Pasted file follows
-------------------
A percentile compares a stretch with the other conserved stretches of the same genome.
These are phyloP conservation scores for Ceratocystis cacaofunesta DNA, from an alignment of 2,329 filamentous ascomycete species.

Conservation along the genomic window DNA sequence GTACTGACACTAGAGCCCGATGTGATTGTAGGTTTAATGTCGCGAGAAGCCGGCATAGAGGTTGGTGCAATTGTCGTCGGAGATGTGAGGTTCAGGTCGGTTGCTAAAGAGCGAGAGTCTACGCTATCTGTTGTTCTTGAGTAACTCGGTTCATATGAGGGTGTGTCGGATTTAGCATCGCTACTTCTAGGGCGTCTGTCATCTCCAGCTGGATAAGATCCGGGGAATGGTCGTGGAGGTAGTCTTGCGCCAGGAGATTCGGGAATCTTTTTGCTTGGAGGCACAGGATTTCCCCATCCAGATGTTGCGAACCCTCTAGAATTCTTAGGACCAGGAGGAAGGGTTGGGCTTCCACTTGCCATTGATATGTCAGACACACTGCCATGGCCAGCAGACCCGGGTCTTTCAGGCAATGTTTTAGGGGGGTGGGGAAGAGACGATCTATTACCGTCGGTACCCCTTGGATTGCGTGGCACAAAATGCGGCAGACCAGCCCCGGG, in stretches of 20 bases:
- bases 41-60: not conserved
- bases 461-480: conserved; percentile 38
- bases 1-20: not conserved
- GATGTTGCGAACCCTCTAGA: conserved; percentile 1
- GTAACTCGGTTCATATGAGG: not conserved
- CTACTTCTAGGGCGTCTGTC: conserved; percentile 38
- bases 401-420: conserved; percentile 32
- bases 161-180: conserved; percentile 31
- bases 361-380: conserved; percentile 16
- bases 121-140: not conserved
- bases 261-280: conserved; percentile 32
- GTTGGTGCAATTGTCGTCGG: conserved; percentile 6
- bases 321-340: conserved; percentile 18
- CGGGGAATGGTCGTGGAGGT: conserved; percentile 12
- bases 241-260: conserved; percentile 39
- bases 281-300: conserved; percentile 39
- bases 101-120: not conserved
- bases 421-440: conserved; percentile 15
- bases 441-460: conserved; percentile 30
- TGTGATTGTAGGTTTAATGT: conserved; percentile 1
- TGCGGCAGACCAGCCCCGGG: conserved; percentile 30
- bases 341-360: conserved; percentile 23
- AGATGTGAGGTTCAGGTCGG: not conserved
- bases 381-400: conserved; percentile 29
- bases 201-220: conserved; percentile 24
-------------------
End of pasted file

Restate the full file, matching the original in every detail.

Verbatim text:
A percentile compares a stretch with the other conserved stretches of the same genome.
These are phyloP conservation scores for Ceratocystis cacaofunesta DNA, from an alignment of 2,329 filamentous ascomycete species.

Conservation along the genomic window DNA sequence GTACTGACACTAGAGCCCGATGTGATTGTAGGTTTAATGTCGCGAGAAGCCGGCATAGAGGTTGGTGCAATTGTCGTCGGAGATGTGAGGTTCAGGTCGGTTGCTAAAGAGCGAGAGTCTACGCTATCTGTTGTTCTTGAGTAACTCGGTTCATATGAGGGTGTGTCGGATTTAGCATCGCTACTTCTAGGGCGTCTGTCATCTCCAGCTGGATAAGATCCGGGGAATGGTCGTGGAGGTAGTCTTGCGCCAGGAGATTCGGGAATCTTTTTGCTTGGAGGCACAGGATTTCCCCATCCAGATGTTGCGAACCCTCTAGAATTCTTAGGACCAGGAGGAAGGGTTGGGCTTCCACTTGCCATTGATATGTCAGACACACTGCCATGGCCAGCAGACCCGGGTCTTTCAGGCAATGTTTTAGGGGGGTGGGGAAGAGACGATCTATTACCGTCGGTACCCCTTGGATTGCGTGGCACAAAATGCGGCAGACCAGCCCCGGG, in stretches of 20 bases:
- bases 41-60: not conserved
- bases 461-480: conserved; percentile 38
- bases 1-20: not conserved
- GATGTTGCGAACCCTCTAGA: conserved; percentile 1
- GTAACTCGGTTCATATGAGG: not conserved
- CTACTTCTAGGGCGTCTGTC: conserved; percentile 38
- bases 401-420: conserved; percentile 32
- bases 161-180: conserved; percentile 31
- bases 361-380: conserved; percentile 16
- bases 121-140: not conserved
- bases 261-280: conserved; percentile 32
- GTTGGTGCAATTGTCGTCGG: conserved; percentile 6
- bases 321-340: conserved; percentile 18
- CGGGGAATGGTCGTGGAGGT: conserved; percentile 12
- bases 241-260: conserved; percentile 39
- bases 281-300: conserved; percentile 39
- bases 101-120: not conserved
- bases 421-440: conserved; percentile 15
- bases 441-460: conserved; percentile 30
- TGTGATTGTAGGTTTAATGT: conserved; percentile 1
- TGCGGCAGACCAGCCCCGGG: conserved; percentile 30
- bases 341-360: conserved; percentile 23
- AGATGTGAGGTTCAGGTCGG: not conserved
- bases 381-400: conserved; percentile 29
- bases 201-220: conserved; percentile 24